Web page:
Bread pack could confuse shoppers, High Court rules

 

BREAD COMPANY McCambridge has won a High Court case against rival Brennans over the packaging used for a brown bread product.

The court ruled McCambridge is entitled to an injunction against Brennans over the product being sold in packaging similar to that used by McCambridge.

Mr Justice Michael Peart found the Brennans packaging, introduced last January, was likely to confuse consumers, and McCambridge was entitled to appropriate injunctions to prevent this.

While he believed Brennans and its advisers genuinely believed the placing of the Brennans name, logo and other features on the packaging would avoid confusion, and that Brennans had not set out to deliberately imitate the McCambridge packaging, he found consumers could be confused.

He has adjourned to next week his decision on the precise terms of the injunction to allow lawyers for both sides to consider his finding.

Declan McGrath, for Brennans, said it was not in a position as of now to give undertakings that sales of the product would cease, but hoped to address the issue of a stay and other matters with a view to allowing Brennans to “come into compliance”.

McCambridge, with registered offices at Rathcoole, Co Dublin, had claimed Joseph Brennan Bakeries, trading as Brennans, set out to intentionally confuse McCambridge customers by deliberately copying the packaging of the established McCambridge product.

McCambridge has sold Irish stone-ground wholewheat bread as a rectangular 500g ready-sliced loaf in resealable packaging since 2008, and claimed there was “a confusing similarity” between packaging introduced by Brennans last January for its wholewheat sliced bread, and its own packaging.

Brennans denied the claims and contended its packaging was sufficiently distinctive.

McCambridge had sought injunctions against Brennans pending the outcome of a full hearing when other issues, including whether McCambridge is entitled to any damages, will be addressed.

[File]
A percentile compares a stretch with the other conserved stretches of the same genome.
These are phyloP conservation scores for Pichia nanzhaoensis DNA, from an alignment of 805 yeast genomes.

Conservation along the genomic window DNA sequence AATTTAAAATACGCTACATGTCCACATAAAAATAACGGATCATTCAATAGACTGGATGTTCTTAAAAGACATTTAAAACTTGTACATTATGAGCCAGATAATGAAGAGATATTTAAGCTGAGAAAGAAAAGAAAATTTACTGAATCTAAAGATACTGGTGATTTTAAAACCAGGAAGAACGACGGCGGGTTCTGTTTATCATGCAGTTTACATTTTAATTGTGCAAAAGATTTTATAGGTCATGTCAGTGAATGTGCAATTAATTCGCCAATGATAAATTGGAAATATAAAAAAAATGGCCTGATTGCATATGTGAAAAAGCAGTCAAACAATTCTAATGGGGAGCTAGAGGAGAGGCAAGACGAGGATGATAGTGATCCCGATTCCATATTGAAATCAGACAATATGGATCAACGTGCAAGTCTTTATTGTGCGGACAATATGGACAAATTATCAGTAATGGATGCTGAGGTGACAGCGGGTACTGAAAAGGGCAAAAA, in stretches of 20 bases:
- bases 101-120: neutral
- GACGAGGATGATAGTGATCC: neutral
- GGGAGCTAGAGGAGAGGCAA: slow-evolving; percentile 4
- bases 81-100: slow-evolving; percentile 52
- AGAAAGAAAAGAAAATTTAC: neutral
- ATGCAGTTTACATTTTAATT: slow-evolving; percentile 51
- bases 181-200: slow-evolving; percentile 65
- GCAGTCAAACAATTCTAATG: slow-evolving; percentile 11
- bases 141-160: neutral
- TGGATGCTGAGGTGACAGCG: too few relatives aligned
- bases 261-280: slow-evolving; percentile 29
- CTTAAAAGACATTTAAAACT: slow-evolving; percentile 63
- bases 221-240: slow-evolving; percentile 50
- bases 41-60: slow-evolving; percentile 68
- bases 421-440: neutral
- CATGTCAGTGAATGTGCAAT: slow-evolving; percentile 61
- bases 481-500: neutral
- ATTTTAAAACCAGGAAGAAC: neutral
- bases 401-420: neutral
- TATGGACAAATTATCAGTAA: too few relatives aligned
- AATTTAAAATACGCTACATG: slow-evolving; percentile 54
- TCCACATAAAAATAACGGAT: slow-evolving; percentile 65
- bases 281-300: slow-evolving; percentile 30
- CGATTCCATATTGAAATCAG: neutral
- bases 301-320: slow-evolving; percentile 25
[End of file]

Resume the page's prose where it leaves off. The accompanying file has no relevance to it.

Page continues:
While indicating a view yesterday that, up to the time of the hearing before him some months ago, McCambridge had been unable to establish actual loss as a result of actions by Brennans, the judge accepted he was addressing only the issue of liability in the hearing before him.

In his judgment, the judge said there was no doubt McCambridge enjoyed a reputation and goodwill in its product for reasons including its manner of packaging.

His task was to decide whether a reasonable member of the public wishing to buy the McCambridge product was likely to be confused into buying the Brennans product in error because the “general get-up” of the Brennans product so closely resembled the McCambridge one.

The consumer’s first overall impression of the products was crucial, and he was satisfied it would take more care and attention than could be reasonably attributed to the average shopper to avoid confusion between the McCambridge and Brennans products when observed on the shop shelf, especially when placed adjacently or even proximately so.

However, he believed Brennans had not deliberately set out to copy the McCambridge packaging so as to gain market share or to confuse the public.

While an e-mail from the ad designers to Brennans had stated a suggested alteration in the design brought “it closer to McCambridges”, that should not be taken at face value as part of a deliberate intention to adopt a design for the purpose of imitating the McCambridge packaging to deceive or confuse the public, he said.

The judge found positioning of the identifiable Brennans colours of yellow and red, its logo, and other distinguishing features on the packaging did not overcome the risk of confusion with the McCambridge product, as such distinguishing features might not be clearly visible to purchasers and did not stand out clearly enough.

The McCambridge packaging featured a green panel on the front of the bag and the Brennans packaging also included a green panel, although not identical in either the shade of green or size of panel, he noted.